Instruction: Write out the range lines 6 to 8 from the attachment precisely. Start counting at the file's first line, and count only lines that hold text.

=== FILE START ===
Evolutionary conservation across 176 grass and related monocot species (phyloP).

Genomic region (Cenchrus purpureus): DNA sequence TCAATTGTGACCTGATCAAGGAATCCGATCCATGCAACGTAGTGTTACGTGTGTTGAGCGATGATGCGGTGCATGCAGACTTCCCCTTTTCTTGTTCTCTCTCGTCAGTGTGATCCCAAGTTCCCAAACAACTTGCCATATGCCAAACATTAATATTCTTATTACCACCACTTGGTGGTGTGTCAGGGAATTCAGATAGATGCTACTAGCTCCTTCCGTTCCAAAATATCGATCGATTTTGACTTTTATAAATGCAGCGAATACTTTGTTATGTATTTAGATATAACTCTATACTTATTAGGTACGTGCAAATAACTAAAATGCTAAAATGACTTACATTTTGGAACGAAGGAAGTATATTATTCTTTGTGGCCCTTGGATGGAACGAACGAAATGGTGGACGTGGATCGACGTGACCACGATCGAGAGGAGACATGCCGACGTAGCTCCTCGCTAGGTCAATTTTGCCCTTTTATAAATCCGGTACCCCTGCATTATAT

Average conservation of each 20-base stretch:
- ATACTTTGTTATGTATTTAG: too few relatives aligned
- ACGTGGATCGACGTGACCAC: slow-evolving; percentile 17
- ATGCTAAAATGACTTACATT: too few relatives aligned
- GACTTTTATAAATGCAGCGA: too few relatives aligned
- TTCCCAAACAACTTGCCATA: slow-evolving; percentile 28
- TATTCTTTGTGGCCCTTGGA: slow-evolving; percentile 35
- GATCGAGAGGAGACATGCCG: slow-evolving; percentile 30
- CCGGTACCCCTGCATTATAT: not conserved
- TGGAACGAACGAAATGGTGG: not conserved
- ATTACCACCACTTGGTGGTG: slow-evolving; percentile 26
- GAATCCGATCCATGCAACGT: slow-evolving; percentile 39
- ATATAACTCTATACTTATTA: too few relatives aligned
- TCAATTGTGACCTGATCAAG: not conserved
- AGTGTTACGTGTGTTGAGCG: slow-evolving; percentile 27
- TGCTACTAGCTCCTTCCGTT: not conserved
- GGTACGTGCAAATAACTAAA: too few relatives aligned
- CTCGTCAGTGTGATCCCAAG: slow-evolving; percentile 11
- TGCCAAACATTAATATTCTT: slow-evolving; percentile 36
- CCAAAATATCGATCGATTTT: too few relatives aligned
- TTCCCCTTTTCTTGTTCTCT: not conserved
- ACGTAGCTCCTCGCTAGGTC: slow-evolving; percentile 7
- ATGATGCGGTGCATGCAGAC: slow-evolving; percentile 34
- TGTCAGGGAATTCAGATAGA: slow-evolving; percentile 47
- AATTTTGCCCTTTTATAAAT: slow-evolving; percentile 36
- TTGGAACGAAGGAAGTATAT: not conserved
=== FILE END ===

- ATGCTAAAATGACTTACATT: too few relatives aligned
- GACTTTTATAAATGCAGCGA: too few relatives aligned
- TTCCCAAACAACTTGCCATA: slow-evolving; percentile 28